Let that sink in for a second.

    I’d take a panel of people (or at least humanoids) that look like the elephant man wearing burlap bags if they can have a stimulating in depth conversation about the game on the field. I’m so sick of seeing “empty headed pretty people” blabbering on TV about nothing.”

    **********************************************

    I agree 100%! There is an obsession in the country with football that is unnatural. I have watched it for many years and I like to watch THE GAME. However, with a dozen (or more) networks that constantly bombard us with their “experts” analyzing the game from every aspect (who cares about Tom Brady’s dog?) some people seem to think that football IS life. Steve Young does a good job in his commenting and does know what he is talking about, but he has learned that his job is just that, A JOB.

    Of course, I am making this comment on PFT and I spend an inordinate time commenting here, even after the season ends, so, maybe I have a problem as well. (my wife made me write that last paragraph) lol!

  36. justintuckrule says:

    The Trump Effect.
    ================================

    Do you special snowflakes have to infect every article?

  37. On the other hand you have people like jaws and gruden who are film junkies and spend every waking moment watching film. And the only thing I get from that is a bunch of BS, love fests for EVERY single player, and an occasional spider Y banana reference….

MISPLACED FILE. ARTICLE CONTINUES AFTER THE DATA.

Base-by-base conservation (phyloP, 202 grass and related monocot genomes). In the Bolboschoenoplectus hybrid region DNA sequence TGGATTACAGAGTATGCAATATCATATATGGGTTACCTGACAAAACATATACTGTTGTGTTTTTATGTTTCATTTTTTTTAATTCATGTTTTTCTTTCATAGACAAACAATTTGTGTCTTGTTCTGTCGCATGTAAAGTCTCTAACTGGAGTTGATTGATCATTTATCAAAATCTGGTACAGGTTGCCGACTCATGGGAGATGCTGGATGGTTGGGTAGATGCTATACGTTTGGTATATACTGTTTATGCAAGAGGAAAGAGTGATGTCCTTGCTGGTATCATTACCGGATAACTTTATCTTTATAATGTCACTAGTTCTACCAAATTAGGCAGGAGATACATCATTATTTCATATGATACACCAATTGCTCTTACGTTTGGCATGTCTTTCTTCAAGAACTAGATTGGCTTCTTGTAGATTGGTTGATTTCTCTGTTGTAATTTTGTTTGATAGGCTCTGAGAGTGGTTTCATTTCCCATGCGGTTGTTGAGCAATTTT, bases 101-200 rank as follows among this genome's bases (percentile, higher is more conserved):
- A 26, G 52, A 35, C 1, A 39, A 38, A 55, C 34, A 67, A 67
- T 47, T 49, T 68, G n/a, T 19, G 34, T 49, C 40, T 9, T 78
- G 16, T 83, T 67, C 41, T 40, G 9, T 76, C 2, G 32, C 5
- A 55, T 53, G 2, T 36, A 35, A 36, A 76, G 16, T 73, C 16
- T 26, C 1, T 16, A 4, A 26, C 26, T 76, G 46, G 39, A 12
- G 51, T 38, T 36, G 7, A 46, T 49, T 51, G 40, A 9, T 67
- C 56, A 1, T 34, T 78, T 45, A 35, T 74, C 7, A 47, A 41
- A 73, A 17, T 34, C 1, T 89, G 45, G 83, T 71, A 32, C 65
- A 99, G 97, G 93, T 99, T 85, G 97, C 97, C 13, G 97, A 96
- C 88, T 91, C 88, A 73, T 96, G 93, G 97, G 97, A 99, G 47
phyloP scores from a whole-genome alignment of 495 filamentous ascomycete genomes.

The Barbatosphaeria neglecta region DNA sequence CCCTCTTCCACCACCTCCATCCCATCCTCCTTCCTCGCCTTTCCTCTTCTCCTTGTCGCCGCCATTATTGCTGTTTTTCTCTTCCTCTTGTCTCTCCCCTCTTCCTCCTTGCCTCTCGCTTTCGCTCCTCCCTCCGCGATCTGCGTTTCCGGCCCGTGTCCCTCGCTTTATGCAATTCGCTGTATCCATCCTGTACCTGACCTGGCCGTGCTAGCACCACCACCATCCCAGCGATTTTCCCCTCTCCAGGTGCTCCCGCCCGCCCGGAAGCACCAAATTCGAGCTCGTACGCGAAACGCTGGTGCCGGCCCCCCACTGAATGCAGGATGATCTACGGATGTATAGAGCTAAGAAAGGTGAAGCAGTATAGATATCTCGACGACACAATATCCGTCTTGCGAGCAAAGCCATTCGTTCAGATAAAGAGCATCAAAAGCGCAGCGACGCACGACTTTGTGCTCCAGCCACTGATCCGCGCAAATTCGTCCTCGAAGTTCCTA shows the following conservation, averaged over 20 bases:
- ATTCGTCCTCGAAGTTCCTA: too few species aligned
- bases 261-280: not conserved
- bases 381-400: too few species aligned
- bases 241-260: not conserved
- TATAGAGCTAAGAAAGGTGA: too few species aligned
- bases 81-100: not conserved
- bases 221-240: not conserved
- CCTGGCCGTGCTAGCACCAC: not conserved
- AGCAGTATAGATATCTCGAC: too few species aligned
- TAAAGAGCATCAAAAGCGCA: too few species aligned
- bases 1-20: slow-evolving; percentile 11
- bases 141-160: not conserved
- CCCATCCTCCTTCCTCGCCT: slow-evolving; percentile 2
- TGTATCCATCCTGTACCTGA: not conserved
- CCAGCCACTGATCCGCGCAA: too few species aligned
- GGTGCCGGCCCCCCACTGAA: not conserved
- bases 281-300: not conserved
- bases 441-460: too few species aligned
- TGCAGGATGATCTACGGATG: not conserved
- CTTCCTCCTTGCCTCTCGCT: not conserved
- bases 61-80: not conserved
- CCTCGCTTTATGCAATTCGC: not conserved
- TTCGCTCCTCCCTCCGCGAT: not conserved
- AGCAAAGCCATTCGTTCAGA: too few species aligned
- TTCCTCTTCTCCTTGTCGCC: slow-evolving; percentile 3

I’ll take someone is prepared enough you give meaningful commentary and not sensationalize everything

  38. This isn’t any different than the rock-n-roll disk jockey who doesn’t really care for rock-n-roll. And there are a LOT of guys in that category.

  39. As fans, we tend to get upset when the people we once worshiped don’t seem to care as much as we do. We have to remember, these guys have been doing this since they were kids, day in and day out. How many of us truly have the same passion for anything we did as kids, much less after putting millions in the bank. They’re human beings just like the rest of us, we don’t have the right to expect them to be more than that.

  40. Good for Steve. I’ll go on record the feeling is mutual, we’re not all in with him on football either. Talks over everyove, always has to be the smartest guy in the room, of course that’s not to difficult when you standing next Dilfer & Ray-Ray, but that another topic altogether. Next!

  41. Who cares? ESPN sux anyway. I only watch ESPN when I feel like watching a bunch of fools talk about race and politics. I remember when ESPN was sports and sports only.